“The law here is clear, as are the consequences for breaking it.” - RIAA
After two days of testimony and four hours of deliberation, the RIAA surprisingly won a pivotal case yesterday when a federal jury in Minnesota found a woman liable for sharing copyrighted MP3s. For a mere 24 songs, Jammie Thomas (after a public whipping) has been ordered to pay a whopping $220,000 to all four down-home, friendly music groups Universal Music Group, Sony BMG, Warner Music Group, and particularly EMI Group (Capitol, specifically). The payment breaks down to $9,250 in statutory damages per song, which could've been been as low as $750 per song ($18,000 total) or as high as $150,000 ($3.6 million total).
The case, which was the first jury trial in the industry's lawsuits targeting individuals, is pivotal because the judge essentially ruled that the mere act of making MP3s available for download is viewed as infringement. Meaning: the RIAA did not have to prove that any songs were actually transferred. The RIAA centered its accusations around Thomas having a Kazaa user name linked to a web address, as well as replacing her computer's hard drive in order to cover-up evidence.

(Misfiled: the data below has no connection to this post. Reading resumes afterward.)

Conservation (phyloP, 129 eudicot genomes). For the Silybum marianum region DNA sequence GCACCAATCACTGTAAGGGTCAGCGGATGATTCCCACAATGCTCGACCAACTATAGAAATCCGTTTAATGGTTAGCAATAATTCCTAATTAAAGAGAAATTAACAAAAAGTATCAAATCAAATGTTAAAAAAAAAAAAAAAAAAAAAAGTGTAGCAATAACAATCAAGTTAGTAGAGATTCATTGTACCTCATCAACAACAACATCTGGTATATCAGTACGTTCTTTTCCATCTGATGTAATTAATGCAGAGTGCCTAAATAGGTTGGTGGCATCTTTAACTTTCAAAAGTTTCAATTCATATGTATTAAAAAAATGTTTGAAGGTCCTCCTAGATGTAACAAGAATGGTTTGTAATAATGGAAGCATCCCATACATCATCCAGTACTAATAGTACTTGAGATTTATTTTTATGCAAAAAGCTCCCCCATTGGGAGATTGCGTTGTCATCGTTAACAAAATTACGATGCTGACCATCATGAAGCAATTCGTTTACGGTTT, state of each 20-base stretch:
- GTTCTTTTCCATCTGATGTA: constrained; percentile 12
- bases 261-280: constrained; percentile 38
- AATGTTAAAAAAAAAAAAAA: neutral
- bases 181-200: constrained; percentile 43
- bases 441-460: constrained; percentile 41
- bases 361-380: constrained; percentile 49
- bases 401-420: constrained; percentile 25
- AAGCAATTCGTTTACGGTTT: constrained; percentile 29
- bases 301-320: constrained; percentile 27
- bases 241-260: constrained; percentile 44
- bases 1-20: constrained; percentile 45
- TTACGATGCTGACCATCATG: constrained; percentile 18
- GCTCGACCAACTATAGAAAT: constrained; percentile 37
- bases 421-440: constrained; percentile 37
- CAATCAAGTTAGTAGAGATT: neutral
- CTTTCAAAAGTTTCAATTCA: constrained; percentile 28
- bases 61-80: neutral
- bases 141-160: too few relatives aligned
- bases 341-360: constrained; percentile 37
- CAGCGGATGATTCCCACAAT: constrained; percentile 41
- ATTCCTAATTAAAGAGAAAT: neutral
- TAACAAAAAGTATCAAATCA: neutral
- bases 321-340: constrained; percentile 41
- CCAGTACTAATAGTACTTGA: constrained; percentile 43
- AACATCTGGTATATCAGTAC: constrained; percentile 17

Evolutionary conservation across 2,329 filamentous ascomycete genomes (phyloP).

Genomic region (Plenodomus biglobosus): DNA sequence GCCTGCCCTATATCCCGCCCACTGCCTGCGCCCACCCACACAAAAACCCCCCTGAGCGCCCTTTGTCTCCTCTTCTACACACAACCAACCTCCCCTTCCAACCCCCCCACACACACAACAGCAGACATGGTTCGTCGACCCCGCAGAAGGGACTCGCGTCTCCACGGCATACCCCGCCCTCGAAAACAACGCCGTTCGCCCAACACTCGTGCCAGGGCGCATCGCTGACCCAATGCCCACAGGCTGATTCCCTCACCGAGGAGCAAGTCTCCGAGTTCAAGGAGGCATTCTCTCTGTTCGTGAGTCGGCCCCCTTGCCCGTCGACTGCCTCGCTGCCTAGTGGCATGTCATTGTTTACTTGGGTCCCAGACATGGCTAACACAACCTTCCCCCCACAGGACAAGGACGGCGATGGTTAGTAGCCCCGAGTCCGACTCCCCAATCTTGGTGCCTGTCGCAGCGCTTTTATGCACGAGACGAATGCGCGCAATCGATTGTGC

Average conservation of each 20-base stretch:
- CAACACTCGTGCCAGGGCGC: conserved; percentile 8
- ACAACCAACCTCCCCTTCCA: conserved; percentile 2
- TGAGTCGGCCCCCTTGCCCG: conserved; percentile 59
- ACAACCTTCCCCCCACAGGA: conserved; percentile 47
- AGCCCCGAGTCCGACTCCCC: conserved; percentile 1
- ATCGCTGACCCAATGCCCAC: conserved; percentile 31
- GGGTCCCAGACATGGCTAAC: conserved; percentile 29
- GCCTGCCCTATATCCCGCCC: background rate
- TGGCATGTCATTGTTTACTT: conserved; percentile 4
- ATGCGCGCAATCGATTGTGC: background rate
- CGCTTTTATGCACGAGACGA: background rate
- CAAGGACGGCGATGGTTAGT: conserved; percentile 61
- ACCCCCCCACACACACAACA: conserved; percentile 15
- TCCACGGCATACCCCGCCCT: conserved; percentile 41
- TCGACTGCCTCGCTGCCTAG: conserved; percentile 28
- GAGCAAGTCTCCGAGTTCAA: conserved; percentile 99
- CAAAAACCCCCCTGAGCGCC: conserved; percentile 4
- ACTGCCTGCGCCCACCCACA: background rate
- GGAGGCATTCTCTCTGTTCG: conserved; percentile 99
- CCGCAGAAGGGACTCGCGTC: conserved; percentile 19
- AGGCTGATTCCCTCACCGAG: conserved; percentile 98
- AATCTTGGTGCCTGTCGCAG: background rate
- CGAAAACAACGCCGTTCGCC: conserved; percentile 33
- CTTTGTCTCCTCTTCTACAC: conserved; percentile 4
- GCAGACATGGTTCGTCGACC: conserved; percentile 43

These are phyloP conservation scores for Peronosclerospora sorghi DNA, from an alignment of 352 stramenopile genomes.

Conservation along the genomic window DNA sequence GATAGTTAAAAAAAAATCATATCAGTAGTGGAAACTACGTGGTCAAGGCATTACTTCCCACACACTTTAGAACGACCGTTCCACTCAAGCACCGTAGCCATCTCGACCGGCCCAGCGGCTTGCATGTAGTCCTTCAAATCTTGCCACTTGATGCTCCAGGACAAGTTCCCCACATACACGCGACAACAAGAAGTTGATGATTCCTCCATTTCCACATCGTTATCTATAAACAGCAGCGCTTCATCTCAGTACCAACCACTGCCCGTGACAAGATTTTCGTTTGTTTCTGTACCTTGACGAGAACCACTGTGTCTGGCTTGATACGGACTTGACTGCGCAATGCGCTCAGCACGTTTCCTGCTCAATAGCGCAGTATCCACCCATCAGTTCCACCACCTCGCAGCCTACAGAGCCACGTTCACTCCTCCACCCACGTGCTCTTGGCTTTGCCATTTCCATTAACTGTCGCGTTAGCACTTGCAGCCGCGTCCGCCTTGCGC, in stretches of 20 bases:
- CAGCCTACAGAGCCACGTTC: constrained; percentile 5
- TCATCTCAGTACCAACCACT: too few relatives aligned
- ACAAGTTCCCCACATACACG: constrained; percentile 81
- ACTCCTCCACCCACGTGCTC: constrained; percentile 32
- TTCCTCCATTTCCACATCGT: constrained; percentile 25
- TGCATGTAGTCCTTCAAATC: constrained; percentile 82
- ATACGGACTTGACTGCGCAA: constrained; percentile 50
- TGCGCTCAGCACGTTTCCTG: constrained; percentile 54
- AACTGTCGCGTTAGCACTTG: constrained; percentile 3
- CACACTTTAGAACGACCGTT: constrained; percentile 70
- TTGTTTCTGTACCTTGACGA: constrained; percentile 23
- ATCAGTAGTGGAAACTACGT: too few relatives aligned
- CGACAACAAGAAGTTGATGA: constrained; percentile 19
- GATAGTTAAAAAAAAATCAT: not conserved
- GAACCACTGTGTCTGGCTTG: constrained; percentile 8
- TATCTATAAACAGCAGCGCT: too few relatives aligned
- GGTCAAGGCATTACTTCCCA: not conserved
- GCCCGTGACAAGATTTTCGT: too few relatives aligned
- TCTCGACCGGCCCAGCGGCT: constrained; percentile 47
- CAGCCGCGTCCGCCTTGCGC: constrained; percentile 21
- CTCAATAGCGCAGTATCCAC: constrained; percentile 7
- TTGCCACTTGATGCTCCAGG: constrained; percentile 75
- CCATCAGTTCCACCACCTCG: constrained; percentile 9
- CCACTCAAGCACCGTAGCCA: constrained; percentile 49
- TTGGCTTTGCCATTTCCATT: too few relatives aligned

Since 2003, 30,000+ people have been accused of illegally file-sharing, according to The New York Times, but most of them settle out of court for $4,000 on average. The RIAA claims to lose $4.2 billion per year due to file-sharing, but, as Paul Resnikoff of Digital Music News points out, it also has to do with "increased competition for entertainment dollars, antiquated pricing strategies, and an incredibly hostile stance towards consumers." Nobody ever said capitalizing on digital music was going to be easy, but these pricey lawsuits will be the end of major labels if they can't properly engage with the internet, diversify their revenue, adjust their pricing models, and tap deeper into licensing and distribution. Easier than it sounds, I'm sure.